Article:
In a collaboration between the University of Reading, ISIS Neutron and Muon Source and STFC Scientific Computing Department, researchers used neutron spectroscopy and molecular dynamic simulations to investigate the behaviour of tetrahedrite, a copper antimony sulphide, as a potential component of thermoelectric devices.
Thermoelectricity has the potential to make a valuable contribution to net zero targets. The process of converting waste heat back into useful forms of electricity could help reduce reliance on fossil fuels and therefore decrease greenhouse gas emissions. Unfortunately, it is not a widely used technology, due to the high materials costs and low efficiency.
One method for boosting the efficiency of thermoelectric devices is the use of superionic materials which exhibit “liquid-like” behaviour. Superionic conductors have mobile ions, creating a changing crystal structure which disrupts heat propagation and therefore reduces thermal conductivity. However, under the conditions that a thermoelectric device operates, this leads to degradation of the materials, as mobile ions diffuse out of the crystal structure and the device fails.
The study of tetrahedrite at ISIS led to the identification of a behaviour termed incipient ionic conduction. Incipient ionic conduction enables ultralow lattice thermal conductivities without degradation in thermoelectric performance. Through a combination of neutron spectroscopy and molecular dynamics simulations— carried out using the Automated Potential Development (APD) workflow —researchers demonstrated that tetrahedrite has mobile copper ions, but they are trapped by the crystal structure of the material. This enables tetrahedrite to behave like an incipient ionic conductor.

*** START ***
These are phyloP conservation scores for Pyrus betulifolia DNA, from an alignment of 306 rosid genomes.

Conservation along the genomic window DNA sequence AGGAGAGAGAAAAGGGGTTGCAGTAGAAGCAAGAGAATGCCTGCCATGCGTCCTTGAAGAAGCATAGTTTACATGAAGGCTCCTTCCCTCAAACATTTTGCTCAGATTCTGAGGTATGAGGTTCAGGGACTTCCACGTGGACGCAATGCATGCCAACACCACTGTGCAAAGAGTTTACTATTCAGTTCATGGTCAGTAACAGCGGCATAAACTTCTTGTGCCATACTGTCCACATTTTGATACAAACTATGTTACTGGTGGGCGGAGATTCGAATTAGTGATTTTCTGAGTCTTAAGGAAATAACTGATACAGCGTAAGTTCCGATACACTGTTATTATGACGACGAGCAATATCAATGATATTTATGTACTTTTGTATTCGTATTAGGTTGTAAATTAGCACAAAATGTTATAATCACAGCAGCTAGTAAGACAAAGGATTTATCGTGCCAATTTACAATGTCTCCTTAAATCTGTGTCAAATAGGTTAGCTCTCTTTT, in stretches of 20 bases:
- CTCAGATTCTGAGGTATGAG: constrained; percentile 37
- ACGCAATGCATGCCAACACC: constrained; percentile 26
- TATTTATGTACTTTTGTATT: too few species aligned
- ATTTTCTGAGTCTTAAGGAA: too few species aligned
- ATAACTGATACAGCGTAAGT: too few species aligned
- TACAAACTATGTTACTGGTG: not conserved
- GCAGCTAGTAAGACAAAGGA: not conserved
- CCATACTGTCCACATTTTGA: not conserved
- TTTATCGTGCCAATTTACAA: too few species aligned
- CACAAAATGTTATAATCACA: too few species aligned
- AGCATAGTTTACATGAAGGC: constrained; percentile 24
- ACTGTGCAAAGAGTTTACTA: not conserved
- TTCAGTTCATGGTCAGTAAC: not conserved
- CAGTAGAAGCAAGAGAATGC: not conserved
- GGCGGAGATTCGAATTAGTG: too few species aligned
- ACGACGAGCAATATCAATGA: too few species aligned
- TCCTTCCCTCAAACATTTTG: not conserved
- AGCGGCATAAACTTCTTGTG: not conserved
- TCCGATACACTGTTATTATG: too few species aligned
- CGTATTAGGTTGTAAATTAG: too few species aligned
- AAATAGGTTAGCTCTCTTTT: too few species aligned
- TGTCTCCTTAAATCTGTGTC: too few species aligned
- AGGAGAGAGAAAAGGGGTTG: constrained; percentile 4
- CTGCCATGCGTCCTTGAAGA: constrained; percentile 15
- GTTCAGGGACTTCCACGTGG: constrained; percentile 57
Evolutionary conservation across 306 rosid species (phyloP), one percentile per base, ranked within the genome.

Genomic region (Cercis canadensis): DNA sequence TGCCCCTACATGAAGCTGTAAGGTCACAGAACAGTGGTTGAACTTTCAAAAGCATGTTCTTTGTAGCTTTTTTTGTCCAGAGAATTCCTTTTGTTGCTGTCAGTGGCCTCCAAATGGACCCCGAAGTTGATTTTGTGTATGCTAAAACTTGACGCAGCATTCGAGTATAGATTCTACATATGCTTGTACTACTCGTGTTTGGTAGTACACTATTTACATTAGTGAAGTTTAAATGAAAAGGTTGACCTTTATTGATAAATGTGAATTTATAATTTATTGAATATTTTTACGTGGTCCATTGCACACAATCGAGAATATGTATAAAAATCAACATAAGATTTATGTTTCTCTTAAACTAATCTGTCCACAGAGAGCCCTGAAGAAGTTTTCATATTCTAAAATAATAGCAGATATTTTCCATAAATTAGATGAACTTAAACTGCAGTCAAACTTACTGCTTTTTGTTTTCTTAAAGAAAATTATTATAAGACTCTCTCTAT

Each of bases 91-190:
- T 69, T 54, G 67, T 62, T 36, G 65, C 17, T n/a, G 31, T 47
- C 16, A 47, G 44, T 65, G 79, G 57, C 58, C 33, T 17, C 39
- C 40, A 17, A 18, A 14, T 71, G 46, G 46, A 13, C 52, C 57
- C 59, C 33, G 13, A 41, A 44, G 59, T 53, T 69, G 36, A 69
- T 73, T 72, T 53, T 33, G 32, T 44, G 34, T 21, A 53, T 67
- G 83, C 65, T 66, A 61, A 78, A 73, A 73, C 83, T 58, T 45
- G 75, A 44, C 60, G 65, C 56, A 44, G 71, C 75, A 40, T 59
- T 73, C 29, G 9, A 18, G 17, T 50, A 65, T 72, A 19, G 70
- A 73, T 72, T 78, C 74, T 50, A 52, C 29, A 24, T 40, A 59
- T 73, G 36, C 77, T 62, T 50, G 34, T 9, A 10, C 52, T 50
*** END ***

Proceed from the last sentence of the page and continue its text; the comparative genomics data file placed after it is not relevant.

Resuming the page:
Two tetrahedrite samples were compared: a copper-rich sample with long-range diffusion and stochiometric sample without long-range diffusion. Using the LET spectrometer, copper diffusion through quasielastic neutron scattering (QENS) and lattice dynamics through inelastic neutron scattering (INS) were examined simultaneously. QENS revealed that both samples exhibit copper ion diffusion, but further analysis found that, at temperatures below the onset of long-range diffusion, the mobile copper ions are contained inside the cages found in the tetrahedrite crystal structure.
The suppression of thermal conductivity in “liquid-like” superionic conductors is attributed to strong anharmonicity. The team’s INS measurements of the tetrahedrite samples revealed strong anharmonicity in the low-energy optical mode of the copper ions but require single-crystal INS data as a function of temperature to increase understanding of the relationship between lattice structure and the migration of copper ions.
The team hopes that discovery of this incipient ionic conduction in tetrahedrite will open new avenues in the hunt for materials with ultralow thermal conductivity. They envisage that crystallographic databases could be exploited to find other materials with incipient ionic conductivity- materials that have cages in which ion motion is confined. In the long term, this will hopefully allow for increased use of thermoelectricity as a sustainable energy resource.